A Land Where Girls Wear Veils of Tears


When Kandahar was screened at the Cannes Film Festival in 2001, a few months before 9-11, the title must have seemed obscure to many in the audience. While Afghanistan's second largest city is unlikely to supplant Hollywood or even Toronto as a movie set, it now rivals even America's second largest city as a familiar dateline. We think we know Kandahar, as we think we know the misery of war. The story of an urgent expedition through a landscape of despair, the latest feature by Iranian master Mohsen Makhmalbaf, who also made The Cyclist and Gabbeh, puts Kandahar, indelibly, on the map of terrestrial hell.

In the opening image, a woman lifts the veil of her burqa, the bulky garment that covers every millimeter of female flesh, in order to respond to an interrogator. Her name is Nafas, she declares, and she is a cousin of the bride. It is not until the end of the film, when the scene recurs, that we understand its significance. But we proceed to follow this lovely, gumptious woman on a daring mission to save her sister's life. After parachuting from a helicopter into Iran, Nafas proceeds to slip incognito across the border, on a perilous journey to Kandahar. As she explains, in English, to her tape recorder (that she calls her "black box" and that conveniently serves to elicit information for the audience) Nafas is an Afghan refugee who has been living in Canada. When a land mine shattered her legs, Nafas' sister was unable to join her. In a recent letter, the sister, in despair over her plight and that of other Afghan women, vows to commit suicide during the final solar eclipse of the twentieth century. Nafas has three days to reach her, in Kandahar.

Though it takes the shape of an allegorical quest, with crucial encounters along the way, Kandahar is firmly rooted in the cruel realities of the Taliban regime. Shooting along the Iran-Afghanistan border, Makhmalbaf cast non-professionals in every part, including that of Nafas, who is played by Nelofer Pazira, an émigré whose actual quest to reach her cousin was his primary inspiration. The tyranny of a crowded Taliban madrasa, where the mullah interrupts Koran-chanting to catechize schoolboys on the features of sabers and Kalashnikovs, seems all too authentic. So, too, does a Red Cross camp where men assemble to beg for artificial appendages as replacements for the limbs lost to the land mines that will continue to claim casualties long after combat is concluded or the cause has changed. In the film's most haunting sequence, a flock of men on crutches scurries across the landscape to retrieve prosthetics dropped by parachute.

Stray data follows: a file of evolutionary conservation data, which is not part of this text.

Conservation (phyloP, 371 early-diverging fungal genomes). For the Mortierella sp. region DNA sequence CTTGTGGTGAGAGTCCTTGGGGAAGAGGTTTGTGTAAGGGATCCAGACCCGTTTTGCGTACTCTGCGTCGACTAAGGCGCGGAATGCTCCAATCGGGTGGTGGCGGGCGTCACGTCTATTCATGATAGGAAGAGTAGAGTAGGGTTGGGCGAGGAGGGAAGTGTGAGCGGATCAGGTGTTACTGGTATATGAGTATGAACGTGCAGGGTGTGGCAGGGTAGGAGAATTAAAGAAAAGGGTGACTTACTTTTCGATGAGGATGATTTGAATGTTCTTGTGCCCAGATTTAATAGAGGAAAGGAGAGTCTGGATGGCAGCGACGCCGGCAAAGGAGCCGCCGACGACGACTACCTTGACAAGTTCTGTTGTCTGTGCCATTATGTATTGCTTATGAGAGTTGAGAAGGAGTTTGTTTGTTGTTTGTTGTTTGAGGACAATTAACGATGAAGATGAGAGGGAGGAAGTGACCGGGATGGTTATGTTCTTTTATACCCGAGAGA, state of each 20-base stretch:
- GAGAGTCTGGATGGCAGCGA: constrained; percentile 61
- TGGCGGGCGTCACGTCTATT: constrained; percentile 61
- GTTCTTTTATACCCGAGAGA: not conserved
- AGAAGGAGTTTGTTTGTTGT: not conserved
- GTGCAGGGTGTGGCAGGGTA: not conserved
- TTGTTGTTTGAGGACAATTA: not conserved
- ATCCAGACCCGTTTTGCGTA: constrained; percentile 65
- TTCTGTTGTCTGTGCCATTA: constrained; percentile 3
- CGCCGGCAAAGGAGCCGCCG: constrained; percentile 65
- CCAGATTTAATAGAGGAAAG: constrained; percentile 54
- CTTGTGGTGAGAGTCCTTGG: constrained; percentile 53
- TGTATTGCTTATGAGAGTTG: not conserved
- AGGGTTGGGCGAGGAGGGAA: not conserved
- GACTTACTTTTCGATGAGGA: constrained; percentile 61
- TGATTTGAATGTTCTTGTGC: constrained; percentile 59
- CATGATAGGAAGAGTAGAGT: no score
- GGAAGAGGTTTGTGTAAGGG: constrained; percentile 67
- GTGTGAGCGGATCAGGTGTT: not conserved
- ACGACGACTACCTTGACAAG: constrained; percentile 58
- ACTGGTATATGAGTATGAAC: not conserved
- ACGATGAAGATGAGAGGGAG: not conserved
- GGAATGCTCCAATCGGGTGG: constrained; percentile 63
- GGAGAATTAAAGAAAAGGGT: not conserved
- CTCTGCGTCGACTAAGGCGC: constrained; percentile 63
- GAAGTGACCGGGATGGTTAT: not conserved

After robbers attack them, the family that Nafas crosses the border with abandons her. "There is nothing but misery, suffering, and massacre there," says the father about his native Afghanistan. Later, she hires Khak (Teymouri), a boy who lost his father to an exploding mine and his innocence to the demands of hunger, to guide her through the dunes to Kandahar. She befriends Tabib Sahid (Tantaï), a village doctor whose beard turns out to be as bogus as his title. He is an African American who came to Afghanistan "in search of God" and thought he would find divinity fighting alongside the mujahideen. Disillusioned by the actual experience of combat, he stayed behind to provide rudimentary assistance to people too wretched to quibble over whether he has a medical degree.

Viewing Kandahar now, post-9-11, it is difficult not to think of John Walker Lindh, the so-called American Taliban facing trial for conspiracy, and not think about roads ignored.

Released in Farsi as The Sun Behind the Moon, Kandahar is rich in images of desolation, vivid desert stretches that, like the gaudy ring that Khak retrieves from the finger of a corpse, make the carnage seem all the more pathetic. We never see a single bullet fired, but during Nafas' frantic race to reach her sister before the sun is blocked, the evidence of human cruelty eclipses the splendor of the spacious natural setting. A group of girls preparing to cross the border back into Afghanistan is warned that they will henceforth be forced to live their lives under a veil. Yet a sympathetic man reminds them that the spirit can soar even above a cloister: "If the walls are high, the sky is higher." Kandahar is a wrenching reminder of how far below the sky we squat.

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